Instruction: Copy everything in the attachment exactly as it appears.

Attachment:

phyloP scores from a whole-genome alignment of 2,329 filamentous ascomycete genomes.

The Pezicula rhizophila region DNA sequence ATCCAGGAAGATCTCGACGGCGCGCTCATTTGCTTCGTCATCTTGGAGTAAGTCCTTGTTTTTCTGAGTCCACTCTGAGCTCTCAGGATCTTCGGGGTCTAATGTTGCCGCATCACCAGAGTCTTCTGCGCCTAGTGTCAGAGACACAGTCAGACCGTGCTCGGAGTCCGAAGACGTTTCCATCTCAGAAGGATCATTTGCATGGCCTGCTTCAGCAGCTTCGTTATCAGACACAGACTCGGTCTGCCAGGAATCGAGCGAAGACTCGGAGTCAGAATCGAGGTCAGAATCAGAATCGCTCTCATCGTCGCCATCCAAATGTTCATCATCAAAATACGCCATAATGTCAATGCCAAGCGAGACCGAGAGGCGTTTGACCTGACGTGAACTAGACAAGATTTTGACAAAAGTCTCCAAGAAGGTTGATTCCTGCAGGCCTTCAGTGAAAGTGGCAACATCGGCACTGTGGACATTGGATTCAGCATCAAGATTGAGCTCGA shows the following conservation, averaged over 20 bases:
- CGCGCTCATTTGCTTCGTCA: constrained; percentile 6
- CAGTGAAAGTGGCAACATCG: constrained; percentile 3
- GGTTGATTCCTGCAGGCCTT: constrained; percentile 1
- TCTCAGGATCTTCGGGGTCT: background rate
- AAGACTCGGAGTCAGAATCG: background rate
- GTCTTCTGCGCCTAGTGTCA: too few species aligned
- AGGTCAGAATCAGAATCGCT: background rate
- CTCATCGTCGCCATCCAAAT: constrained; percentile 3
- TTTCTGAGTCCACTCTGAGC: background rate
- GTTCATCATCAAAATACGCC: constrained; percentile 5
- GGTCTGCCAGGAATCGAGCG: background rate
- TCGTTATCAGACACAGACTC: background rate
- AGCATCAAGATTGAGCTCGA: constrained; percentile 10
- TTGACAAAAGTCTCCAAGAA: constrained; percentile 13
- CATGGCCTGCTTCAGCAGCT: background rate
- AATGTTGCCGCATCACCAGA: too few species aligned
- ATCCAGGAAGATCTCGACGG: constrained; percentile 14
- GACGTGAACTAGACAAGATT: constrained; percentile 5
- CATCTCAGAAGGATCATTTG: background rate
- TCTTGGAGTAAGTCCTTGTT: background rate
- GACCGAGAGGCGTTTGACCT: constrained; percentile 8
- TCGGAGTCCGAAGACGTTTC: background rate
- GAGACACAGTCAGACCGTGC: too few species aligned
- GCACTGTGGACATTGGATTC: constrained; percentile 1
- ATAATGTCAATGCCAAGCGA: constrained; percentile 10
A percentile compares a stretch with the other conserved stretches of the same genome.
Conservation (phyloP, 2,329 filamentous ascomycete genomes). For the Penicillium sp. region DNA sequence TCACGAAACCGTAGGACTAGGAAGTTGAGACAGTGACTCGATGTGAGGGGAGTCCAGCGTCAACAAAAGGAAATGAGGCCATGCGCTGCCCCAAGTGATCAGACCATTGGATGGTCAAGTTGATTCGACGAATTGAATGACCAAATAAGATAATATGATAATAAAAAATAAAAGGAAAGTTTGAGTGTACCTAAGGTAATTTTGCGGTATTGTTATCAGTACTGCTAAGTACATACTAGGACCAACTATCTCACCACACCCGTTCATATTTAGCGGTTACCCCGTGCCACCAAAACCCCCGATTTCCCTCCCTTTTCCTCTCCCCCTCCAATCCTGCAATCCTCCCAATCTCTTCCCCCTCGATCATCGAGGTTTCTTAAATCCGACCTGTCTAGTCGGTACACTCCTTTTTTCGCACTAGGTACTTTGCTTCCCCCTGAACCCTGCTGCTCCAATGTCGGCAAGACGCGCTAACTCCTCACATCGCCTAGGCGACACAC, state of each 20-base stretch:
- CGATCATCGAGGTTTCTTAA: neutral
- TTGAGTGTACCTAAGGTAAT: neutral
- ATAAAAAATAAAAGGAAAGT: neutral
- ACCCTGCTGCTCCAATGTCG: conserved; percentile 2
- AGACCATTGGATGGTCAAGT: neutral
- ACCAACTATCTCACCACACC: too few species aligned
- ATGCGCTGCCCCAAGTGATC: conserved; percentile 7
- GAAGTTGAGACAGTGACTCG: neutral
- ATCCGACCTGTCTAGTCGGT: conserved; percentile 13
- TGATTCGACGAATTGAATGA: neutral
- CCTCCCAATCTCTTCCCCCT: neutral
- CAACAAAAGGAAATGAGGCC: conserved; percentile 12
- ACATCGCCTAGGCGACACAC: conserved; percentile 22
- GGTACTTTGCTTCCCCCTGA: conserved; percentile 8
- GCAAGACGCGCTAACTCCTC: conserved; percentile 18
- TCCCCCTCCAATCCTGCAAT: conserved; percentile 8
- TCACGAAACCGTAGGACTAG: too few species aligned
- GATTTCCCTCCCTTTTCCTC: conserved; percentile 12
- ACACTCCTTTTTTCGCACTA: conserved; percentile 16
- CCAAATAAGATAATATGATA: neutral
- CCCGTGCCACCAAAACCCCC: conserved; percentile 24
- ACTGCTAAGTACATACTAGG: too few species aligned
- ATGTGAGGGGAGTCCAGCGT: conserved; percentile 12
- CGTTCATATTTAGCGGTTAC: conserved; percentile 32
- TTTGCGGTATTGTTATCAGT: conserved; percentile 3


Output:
phyloP scores from a whole-genome alignment of 2,329 filamentous ascomycete genomes.

The Pezicula rhizophila region DNA sequence ATCCAGGAAGATCTCGACGGCGCGCTCATTTGCTTCGTCATCTTGGAGTAAGTCCTTGTTTTTCTGAGTCCACTCTGAGCTCTCAGGATCTTCGGGGTCTAATGTTGCCGCATCACCAGAGTCTTCTGCGCCTAGTGTCAGAGACACAGTCAGACCGTGCTCGGAGTCCGAAGACGTTTCCATCTCAGAAGGATCATTTGCATGGCCTGCTTCAGCAGCTTCGTTATCAGACACAGACTCGGTCTGCCAGGAATCGAGCGAAGACTCGGAGTCAGAATCGAGGTCAGAATCAGAATCGCTCTCATCGTCGCCATCCAAATGTTCATCATCAAAATACGCCATAATGTCAATGCCAAGCGAGACCGAGAGGCGTTTGACCTGACGTGAACTAGACAAGATTTTGACAAAAGTCTCCAAGAAGGTTGATTCCTGCAGGCCTTCAGTGAAAGTGGCAACATCGGCACTGTGGACATTGGATTCAGCATCAAGATTGAGCTCGA shows the following conservation, averaged over 20 bases:
- CGCGCTCATTTGCTTCGTCA: constrained; percentile 6
- CAGTGAAAGTGGCAACATCG: constrained; percentile 3
- GGTTGATTCCTGCAGGCCTT: constrained; percentile 1
- TCTCAGGATCTTCGGGGTCT: background rate
- AAGACTCGGAGTCAGAATCG: background rate
- GTCTTCTGCGCCTAGTGTCA: too few species aligned
- AGGTCAGAATCAGAATCGCT: background rate
- CTCATCGTCGCCATCCAAAT: constrained; percentile 3
- TTTCTGAGTCCACTCTGAGC: background rate
- GTTCATCATCAAAATACGCC: constrained; percentile 5
- GGTCTGCCAGGAATCGAGCG: background rate
- TCGTTATCAGACACAGACTC: background rate
- AGCATCAAGATTGAGCTCGA: constrained; percentile 10
- TTGACAAAAGTCTCCAAGAA: constrained; percentile 13
- CATGGCCTGCTTCAGCAGCT: background rate
- AATGTTGCCGCATCACCAGA: too few species aligned
- ATCCAGGAAGATCTCGACGG: constrained; percentile 14
- GACGTGAACTAGACAAGATT: constrained; percentile 5
- CATCTCAGAAGGATCATTTG: background rate
- TCTTGGAGTAAGTCCTTGTT: background rate
- GACCGAGAGGCGTTTGACCT: constrained; percentile 8
- TCGGAGTCCGAAGACGTTTC: background rate
- GAGACACAGTCAGACCGTGC: too few species aligned
- GCACTGTGGACATTGGATTC: constrained; percentile 1
- ATAATGTCAATGCCAAGCGA: constrained; percentile 10
A percentile compares a stretch with the other conserved stretches of the same genome.
Conservation (phyloP, 2,329 filamentous ascomycete genomes). For the Penicillium sp. region DNA sequence TCACGAAACCGTAGGACTAGGAAGTTGAGACAGTGACTCGATGTGAGGGGAGTCCAGCGTCAACAAAAGGAAATGAGGCCATGCGCTGCCCCAAGTGATCAGACCATTGGATGGTCAAGTTGATTCGACGAATTGAATGACCAAATAAGATAATATGATAATAAAAAATAAAAGGAAAGTTTGAGTGTACCTAAGGTAATTTTGCGGTATTGTTATCAGTACTGCTAAGTACATACTAGGACCAACTATCTCACCACACCCGTTCATATTTAGCGGTTACCCCGTGCCACCAAAACCCCCGATTTCCCTCCCTTTTCCTCTCCCCCTCCAATCCTGCAATCCTCCCAATCTCTTCCCCCTCGATCATCGAGGTTTCTTAAATCCGACCTGTCTAGTCGGTACACTCCTTTTTTCGCACTAGGTACTTTGCTTCCCCCTGAACCCTGCTGCTCCAATGTCGGCAAGACGCGCTAACTCCTCACATCGCCTAGGCGACACAC, state of each 20-base stretch:
- CGATCATCGAGGTTTCTTAA: neutral
- TTGAGTGTACCTAAGGTAAT: neutral
- ATAAAAAATAAAAGGAAAGT: neutral
- ACCCTGCTGCTCCAATGTCG: conserved; percentile 2
- AGACCATTGGATGGTCAAGT: neutral
- ACCAACTATCTCACCACACC: too few species aligned
- ATGCGCTGCCCCAAGTGATC: conserved; percentile 7
- GAAGTTGAGACAGTGACTCG: neutral
- ATCCGACCTGTCTAGTCGGT: conserved; percentile 13
- TGATTCGACGAATTGAATGA: neutral
- CCTCCCAATCTCTTCCCCCT: neutral
- CAACAAAAGGAAATGAGGCC: conserved; percentile 12
- ACATCGCCTAGGCGACACAC: conserved; percentile 22
- GGTACTTTGCTTCCCCCTGA: conserved; percentile 8
- GCAAGACGCGCTAACTCCTC: conserved; percentile 18
- TCCCCCTCCAATCCTGCAAT: conserved; percentile 8
- TCACGAAACCGTAGGACTAG: too few species aligned
- GATTTCCCTCCCTTTTCCTC: conserved; percentile 12
- ACACTCCTTTTTTCGCACTA: conserved; percentile 16
- CCAAATAAGATAATATGATA: neutral
- CCCGTGCCACCAAAACCCCC: conserved; percentile 24
- ACTGCTAAGTACATACTAGG: too few species aligned
- ATGTGAGGGGAGTCCAGCGT: conserved; percentile 12
- CGTTCATATTTAGCGGTTAC: conserved; percentile 32
- TTTGCGGTATTGTTATCAGT: conserved; percentile 3